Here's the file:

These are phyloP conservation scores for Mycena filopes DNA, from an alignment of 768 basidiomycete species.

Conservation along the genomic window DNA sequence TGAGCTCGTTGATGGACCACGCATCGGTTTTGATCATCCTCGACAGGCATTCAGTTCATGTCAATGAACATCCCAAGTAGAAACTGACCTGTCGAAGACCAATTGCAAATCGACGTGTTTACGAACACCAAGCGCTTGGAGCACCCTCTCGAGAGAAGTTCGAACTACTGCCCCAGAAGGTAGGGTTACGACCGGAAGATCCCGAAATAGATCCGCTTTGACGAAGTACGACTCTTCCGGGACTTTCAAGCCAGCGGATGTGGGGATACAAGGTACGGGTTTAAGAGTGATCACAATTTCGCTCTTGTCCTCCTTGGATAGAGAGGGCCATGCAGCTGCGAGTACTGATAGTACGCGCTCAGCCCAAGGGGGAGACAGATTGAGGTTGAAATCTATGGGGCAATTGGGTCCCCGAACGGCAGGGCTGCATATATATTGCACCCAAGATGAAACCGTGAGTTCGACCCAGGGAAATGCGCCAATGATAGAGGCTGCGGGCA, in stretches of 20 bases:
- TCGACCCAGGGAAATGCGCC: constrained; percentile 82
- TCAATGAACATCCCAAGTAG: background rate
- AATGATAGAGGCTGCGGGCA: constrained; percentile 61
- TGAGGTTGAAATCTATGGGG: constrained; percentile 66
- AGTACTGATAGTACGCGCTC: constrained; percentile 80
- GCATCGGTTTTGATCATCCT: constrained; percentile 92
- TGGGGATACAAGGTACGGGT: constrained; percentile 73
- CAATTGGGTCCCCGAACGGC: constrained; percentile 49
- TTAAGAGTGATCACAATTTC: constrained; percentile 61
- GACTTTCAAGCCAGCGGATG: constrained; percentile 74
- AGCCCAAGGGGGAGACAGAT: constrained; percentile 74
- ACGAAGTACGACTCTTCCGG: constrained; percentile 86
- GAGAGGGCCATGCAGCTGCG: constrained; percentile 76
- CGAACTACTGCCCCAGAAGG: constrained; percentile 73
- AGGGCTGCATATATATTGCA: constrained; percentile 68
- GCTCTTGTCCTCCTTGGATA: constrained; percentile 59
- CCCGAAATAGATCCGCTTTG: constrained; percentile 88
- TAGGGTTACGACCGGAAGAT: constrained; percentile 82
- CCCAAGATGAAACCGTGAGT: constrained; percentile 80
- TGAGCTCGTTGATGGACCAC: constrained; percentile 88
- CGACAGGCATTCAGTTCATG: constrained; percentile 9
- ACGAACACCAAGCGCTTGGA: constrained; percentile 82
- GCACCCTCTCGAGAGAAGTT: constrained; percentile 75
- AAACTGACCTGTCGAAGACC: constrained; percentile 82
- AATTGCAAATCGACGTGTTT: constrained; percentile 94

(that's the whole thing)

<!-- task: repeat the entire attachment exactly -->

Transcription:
These are phyloP conservation scores for Mycena filopes DNA, from an alignment of 768 basidiomycete species.

Conservation along the genomic window DNA sequence TGAGCTCGTTGATGGACCACGCATCGGTTTTGATCATCCTCGACAGGCATTCAGTTCATGTCAATGAACATCCCAAGTAGAAACTGACCTGTCGAAGACCAATTGCAAATCGACGTGTTTACGAACACCAAGCGCTTGGAGCACCCTCTCGAGAGAAGTTCGAACTACTGCCCCAGAAGGTAGGGTTACGACCGGAAGATCCCGAAATAGATCCGCTTTGACGAAGTACGACTCTTCCGGGACTTTCAAGCCAGCGGATGTGGGGATACAAGGTACGGGTTTAAGAGTGATCACAATTTCGCTCTTGTCCTCCTTGGATAGAGAGGGCCATGCAGCTGCGAGTACTGATAGTACGCGCTCAGCCCAAGGGGGAGACAGATTGAGGTTGAAATCTATGGGGCAATTGGGTCCCCGAACGGCAGGGCTGCATATATATTGCACCCAAGATGAAACCGTGAGTTCGACCCAGGGAAATGCGCCAATGATAGAGGCTGCGGGCA, in stretches of 20 bases:
- TCGACCCAGGGAAATGCGCC: constrained; percentile 82
- TCAATGAACATCCCAAGTAG: background rate
- AATGATAGAGGCTGCGGGCA: constrained; percentile 61
- TGAGGTTGAAATCTATGGGG: constrained; percentile 66
- AGTACTGATAGTACGCGCTC: constrained; percentile 80
- GCATCGGTTTTGATCATCCT: constrained; percentile 92
- TGGGGATACAAGGTACGGGT: constrained; percentile 73
- CAATTGGGTCCCCGAACGGC: constrained; percentile 49
- TTAAGAGTGATCACAATTTC: constrained; percentile 61
- GACTTTCAAGCCAGCGGATG: constrained; percentile 74
- AGCCCAAGGGGGAGACAGAT: constrained; percentile 74
- ACGAAGTACGACTCTTCCGG: constrained; percentile 86
- GAGAGGGCCATGCAGCTGCG: constrained; percentile 76
- CGAACTACTGCCCCAGAAGG: constrained; percentile 73
- AGGGCTGCATATATATTGCA: constrained; percentile 68
- GCTCTTGTCCTCCTTGGATA: constrained; percentile 59
- CCCGAAATAGATCCGCTTTG: constrained; percentile 88
- TAGGGTTACGACCGGAAGAT: constrained; percentile 82
- CCCAAGATGAAACCGTGAGT: constrained; percentile 80
- TGAGCTCGTTGATGGACCAC: constrained; percentile 88
- CGACAGGCATTCAGTTCATG: constrained; percentile 9
- ACGAACACCAAGCGCTTGGA: constrained; percentile 82
- GCACCCTCTCGAGAGAAGTT: constrained; percentile 75
- AAACTGACCTGTCGAAGACC: constrained; percentile 82
- AATTGCAAATCGACGTGTTT: constrained; percentile 94